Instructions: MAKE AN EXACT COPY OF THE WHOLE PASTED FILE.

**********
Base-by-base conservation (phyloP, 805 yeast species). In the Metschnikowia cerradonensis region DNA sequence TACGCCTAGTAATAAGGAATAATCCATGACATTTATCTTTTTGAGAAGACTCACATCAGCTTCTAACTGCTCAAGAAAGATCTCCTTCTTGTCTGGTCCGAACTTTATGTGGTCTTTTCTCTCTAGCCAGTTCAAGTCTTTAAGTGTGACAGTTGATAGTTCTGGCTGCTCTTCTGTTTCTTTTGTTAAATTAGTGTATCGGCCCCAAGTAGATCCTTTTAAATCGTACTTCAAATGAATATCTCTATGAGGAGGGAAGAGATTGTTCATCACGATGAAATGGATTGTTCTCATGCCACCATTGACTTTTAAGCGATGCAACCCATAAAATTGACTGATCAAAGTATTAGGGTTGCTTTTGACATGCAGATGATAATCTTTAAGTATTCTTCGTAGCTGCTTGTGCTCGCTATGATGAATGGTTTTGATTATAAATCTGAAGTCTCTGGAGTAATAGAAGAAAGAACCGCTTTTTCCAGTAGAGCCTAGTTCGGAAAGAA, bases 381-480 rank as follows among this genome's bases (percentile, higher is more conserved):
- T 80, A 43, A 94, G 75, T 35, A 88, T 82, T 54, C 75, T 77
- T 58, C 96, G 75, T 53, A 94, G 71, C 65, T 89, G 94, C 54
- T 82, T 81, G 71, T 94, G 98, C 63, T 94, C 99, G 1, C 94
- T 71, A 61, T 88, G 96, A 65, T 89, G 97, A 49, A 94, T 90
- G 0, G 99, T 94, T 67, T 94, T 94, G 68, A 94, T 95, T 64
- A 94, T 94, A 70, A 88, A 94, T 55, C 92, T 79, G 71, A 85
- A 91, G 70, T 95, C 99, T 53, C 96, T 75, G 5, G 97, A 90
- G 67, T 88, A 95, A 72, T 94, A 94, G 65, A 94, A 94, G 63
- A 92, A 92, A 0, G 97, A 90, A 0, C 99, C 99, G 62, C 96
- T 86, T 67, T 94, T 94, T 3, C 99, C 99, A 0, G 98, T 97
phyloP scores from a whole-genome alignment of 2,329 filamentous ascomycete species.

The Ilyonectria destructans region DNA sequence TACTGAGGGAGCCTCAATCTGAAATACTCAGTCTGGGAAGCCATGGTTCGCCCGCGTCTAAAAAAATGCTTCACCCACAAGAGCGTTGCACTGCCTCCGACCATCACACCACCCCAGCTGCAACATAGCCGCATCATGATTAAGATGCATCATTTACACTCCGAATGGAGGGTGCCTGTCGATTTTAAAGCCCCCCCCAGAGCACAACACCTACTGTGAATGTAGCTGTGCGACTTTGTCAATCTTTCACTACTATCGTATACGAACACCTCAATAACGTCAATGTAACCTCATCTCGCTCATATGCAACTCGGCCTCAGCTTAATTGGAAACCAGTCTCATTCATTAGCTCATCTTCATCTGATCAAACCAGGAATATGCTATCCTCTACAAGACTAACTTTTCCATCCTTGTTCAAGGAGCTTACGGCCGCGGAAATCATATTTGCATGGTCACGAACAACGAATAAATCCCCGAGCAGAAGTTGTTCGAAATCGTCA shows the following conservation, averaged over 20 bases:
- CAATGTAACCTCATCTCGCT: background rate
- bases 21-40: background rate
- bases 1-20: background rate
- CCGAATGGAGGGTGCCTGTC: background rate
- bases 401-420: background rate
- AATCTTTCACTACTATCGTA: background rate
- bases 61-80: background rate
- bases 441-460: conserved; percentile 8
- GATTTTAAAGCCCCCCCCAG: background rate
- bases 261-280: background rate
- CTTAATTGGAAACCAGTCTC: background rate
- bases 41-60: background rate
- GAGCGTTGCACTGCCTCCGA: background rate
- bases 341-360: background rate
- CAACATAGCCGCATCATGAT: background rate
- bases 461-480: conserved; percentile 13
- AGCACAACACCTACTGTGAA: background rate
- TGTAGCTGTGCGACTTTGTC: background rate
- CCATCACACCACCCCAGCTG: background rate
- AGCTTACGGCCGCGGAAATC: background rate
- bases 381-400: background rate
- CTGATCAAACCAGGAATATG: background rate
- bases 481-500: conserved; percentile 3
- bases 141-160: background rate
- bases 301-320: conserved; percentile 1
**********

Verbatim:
Base-by-base conservation (phyloP, 805 yeast species). In the Metschnikowia cerradonensis region DNA sequence TACGCCTAGTAATAAGGAATAATCCATGACATTTATCTTTTTGAGAAGACTCACATCAGCTTCTAACTGCTCAAGAAAGATCTCCTTCTTGTCTGGTCCGAACTTTATGTGGTCTTTTCTCTCTAGCCAGTTCAAGTCTTTAAGTGTGACAGTTGATAGTTCTGGCTGCTCTTCTGTTTCTTTTGTTAAATTAGTGTATCGGCCCCAAGTAGATCCTTTTAAATCGTACTTCAAATGAATATCTCTATGAGGAGGGAAGAGATTGTTCATCACGATGAAATGGATTGTTCTCATGCCACCATTGACTTTTAAGCGATGCAACCCATAAAATTGACTGATCAAAGTATTAGGGTTGCTTTTGACATGCAGATGATAATCTTTAAGTATTCTTCGTAGCTGCTTGTGCTCGCTATGATGAATGGTTTTGATTATAAATCTGAAGTCTCTGGAGTAATAGAAGAAAGAACCGCTTTTTCCAGTAGAGCCTAGTTCGGAAAGAA, bases 381-480 rank as follows among this genome's bases (percentile, higher is more conserved):
- T 80, A 43, A 94, G 75, T 35, A 88, T 82, T 54, C 75, T 77
- T 58, C 96, G 75, T 53, A 94, G 71, C 65, T 89, G 94, C 54
- T 82, T 81, G 71, T 94, G 98, C 63, T 94, C 99, G 1, C 94
- T 71, A 61, T 88, G 96, A 65, T 89, G 97, A 49, A 94, T 90
- G 0, G 99, T 94, T 67, T 94, T 94, G 68, A 94, T 95, T 64
- A 94, T 94, A 70, A 88, A 94, T 55, C 92, T 79, G 71, A 85
- A 91, G 70, T 95, C 99, T 53, C 96, T 75, G 5, G 97, A 90
- G 67, T 88, A 95, A 72, T 94, A 94, G 65, A 94, A 94, G 63
- A 92, A 92, A 0, G 97, A 90, A 0, C 99, C 99, G 62, C 96
- T 86, T 67, T 94, T 94, T 3, C 99, C 99, A 0, G 98, T 97
phyloP scores from a whole-genome alignment of 2,329 filamentous ascomycete species.

The Ilyonectria destructans region DNA sequence TACTGAGGGAGCCTCAATCTGAAATACTCAGTCTGGGAAGCCATGGTTCGCCCGCGTCTAAAAAAATGCTTCACCCACAAGAGCGTTGCACTGCCTCCGACCATCACACCACCCCAGCTGCAACATAGCCGCATCATGATTAAGATGCATCATTTACACTCCGAATGGAGGGTGCCTGTCGATTTTAAAGCCCCCCCCAGAGCACAACACCTACTGTGAATGTAGCTGTGCGACTTTGTCAATCTTTCACTACTATCGTATACGAACACCTCAATAACGTCAATGTAACCTCATCTCGCTCATATGCAACTCGGCCTCAGCTTAATTGGAAACCAGTCTCATTCATTAGCTCATCTTCATCTGATCAAACCAGGAATATGCTATCCTCTACAAGACTAACTTTTCCATCCTTGTTCAAGGAGCTTACGGCCGCGGAAATCATATTTGCATGGTCACGAACAACGAATAAATCCCCGAGCAGAAGTTGTTCGAAATCGTCA shows the following conservation, averaged over 20 bases:
- CAATGTAACCTCATCTCGCT: background rate
- bases 21-40: background rate
- bases 1-20: background rate
- CCGAATGGAGGGTGCCTGTC: background rate
- bases 401-420: background rate
- AATCTTTCACTACTATCGTA: background rate
- bases 61-80: background rate
- bases 441-460: conserved; percentile 8
- GATTTTAAAGCCCCCCCCAG: background rate
- bases 261-280: background rate
- CTTAATTGGAAACCAGTCTC: background rate
- bases 41-60: background rate
- GAGCGTTGCACTGCCTCCGA: background rate
- bases 341-360: background rate
- CAACATAGCCGCATCATGAT: background rate
- bases 461-480: conserved; percentile 13
- AGCACAACACCTACTGTGAA: background rate
- TGTAGCTGTGCGACTTTGTC: background rate
- CCATCACACCACCCCAGCTG: background rate
- AGCTTACGGCCGCGGAAATC: background rate
- bases 381-400: background rate
- CTGATCAAACCAGGAATATG: background rate
- bases 481-500: conserved; percentile 3
- bases 141-160: background rate
- bases 301-320: conserved; percentile 1